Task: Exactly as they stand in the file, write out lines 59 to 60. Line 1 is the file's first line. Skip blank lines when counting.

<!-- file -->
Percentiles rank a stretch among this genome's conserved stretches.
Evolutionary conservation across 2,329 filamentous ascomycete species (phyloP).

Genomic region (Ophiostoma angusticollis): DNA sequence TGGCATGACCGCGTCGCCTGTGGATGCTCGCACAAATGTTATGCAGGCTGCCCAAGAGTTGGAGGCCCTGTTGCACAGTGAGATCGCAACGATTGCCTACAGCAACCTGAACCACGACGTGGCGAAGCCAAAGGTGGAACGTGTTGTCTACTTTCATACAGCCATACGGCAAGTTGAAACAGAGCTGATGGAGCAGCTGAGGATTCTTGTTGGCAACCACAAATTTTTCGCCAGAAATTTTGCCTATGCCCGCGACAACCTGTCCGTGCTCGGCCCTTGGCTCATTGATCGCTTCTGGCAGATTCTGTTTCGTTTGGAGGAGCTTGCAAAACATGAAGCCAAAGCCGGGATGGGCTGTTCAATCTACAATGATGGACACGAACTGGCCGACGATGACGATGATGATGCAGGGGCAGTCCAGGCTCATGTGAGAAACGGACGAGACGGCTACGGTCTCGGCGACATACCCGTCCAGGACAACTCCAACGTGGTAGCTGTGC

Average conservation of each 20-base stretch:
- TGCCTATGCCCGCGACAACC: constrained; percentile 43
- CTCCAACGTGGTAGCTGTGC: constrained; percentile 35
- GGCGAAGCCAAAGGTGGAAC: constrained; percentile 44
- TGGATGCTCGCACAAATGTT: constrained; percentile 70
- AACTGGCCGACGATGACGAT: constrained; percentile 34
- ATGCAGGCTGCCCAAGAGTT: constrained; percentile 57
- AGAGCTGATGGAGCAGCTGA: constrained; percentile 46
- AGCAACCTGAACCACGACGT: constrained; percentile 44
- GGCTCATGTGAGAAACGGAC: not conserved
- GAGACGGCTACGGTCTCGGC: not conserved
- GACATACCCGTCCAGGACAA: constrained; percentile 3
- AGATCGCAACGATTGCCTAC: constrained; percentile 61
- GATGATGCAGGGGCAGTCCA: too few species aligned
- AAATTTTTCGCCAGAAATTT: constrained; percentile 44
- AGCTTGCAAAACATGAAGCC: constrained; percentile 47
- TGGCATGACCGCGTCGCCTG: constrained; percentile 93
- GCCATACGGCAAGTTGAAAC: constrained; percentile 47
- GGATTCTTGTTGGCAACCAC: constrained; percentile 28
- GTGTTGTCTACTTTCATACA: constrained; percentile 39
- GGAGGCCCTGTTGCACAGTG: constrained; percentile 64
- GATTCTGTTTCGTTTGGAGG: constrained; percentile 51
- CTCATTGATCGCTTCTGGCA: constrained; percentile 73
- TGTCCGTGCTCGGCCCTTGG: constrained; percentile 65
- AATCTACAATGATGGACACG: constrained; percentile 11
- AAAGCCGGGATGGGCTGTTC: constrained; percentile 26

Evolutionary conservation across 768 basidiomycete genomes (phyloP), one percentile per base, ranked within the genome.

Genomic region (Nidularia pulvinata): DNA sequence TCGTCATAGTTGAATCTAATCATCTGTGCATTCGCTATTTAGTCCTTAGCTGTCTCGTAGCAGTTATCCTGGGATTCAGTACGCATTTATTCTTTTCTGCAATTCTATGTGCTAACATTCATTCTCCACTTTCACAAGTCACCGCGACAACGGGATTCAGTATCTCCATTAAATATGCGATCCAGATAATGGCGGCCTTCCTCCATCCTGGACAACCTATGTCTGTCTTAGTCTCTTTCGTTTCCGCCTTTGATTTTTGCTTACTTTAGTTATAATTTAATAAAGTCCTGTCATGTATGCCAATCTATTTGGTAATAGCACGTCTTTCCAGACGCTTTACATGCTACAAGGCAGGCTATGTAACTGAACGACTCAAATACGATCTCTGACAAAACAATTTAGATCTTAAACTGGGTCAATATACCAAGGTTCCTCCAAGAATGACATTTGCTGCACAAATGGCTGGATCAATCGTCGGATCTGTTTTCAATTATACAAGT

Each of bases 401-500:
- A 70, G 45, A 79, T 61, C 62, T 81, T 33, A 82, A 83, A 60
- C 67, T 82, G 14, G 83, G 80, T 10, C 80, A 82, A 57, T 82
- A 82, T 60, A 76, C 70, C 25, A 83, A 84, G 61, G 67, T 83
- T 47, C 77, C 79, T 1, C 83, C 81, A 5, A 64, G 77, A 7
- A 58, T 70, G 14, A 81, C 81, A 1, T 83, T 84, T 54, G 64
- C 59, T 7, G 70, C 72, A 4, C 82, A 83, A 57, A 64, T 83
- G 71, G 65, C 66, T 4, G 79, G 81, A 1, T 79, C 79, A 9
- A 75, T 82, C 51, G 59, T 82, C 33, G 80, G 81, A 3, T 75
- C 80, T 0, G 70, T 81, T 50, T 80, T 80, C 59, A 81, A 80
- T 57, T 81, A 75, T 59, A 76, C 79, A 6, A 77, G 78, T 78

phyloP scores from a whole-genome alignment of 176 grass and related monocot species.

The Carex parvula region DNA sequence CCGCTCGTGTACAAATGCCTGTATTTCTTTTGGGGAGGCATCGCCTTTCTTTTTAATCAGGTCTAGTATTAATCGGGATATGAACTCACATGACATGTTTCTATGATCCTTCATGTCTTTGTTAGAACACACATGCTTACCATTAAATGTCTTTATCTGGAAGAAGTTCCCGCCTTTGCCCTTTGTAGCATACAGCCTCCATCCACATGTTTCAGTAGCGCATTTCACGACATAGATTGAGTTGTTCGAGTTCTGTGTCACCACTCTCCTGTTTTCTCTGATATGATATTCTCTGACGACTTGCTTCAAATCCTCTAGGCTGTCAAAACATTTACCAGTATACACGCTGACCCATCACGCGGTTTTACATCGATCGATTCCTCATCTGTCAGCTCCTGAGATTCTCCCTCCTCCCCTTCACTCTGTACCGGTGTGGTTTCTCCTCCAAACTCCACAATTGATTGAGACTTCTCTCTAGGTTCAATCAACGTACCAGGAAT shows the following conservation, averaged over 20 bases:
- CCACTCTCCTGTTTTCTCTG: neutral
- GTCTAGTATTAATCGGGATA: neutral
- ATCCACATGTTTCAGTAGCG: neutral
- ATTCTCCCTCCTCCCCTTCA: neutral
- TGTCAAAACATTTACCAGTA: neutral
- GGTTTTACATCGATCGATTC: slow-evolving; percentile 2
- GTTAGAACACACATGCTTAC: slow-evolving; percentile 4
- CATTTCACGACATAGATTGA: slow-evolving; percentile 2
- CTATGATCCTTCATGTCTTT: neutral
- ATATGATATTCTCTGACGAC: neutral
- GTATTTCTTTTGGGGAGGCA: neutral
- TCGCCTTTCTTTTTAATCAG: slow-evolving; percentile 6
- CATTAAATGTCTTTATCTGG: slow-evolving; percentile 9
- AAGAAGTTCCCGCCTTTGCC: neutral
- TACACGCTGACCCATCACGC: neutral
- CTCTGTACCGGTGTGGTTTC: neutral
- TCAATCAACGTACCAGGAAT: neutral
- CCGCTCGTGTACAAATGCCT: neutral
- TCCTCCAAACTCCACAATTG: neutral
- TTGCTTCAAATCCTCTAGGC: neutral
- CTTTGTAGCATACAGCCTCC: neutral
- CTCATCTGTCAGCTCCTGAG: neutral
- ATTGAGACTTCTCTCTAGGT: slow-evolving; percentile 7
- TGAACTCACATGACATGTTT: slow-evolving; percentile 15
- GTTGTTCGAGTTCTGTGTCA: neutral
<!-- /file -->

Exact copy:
- TACACGCTGACCCATCACGC: neutral
- CTCTGTACCGGTGTGGTTTC: neutral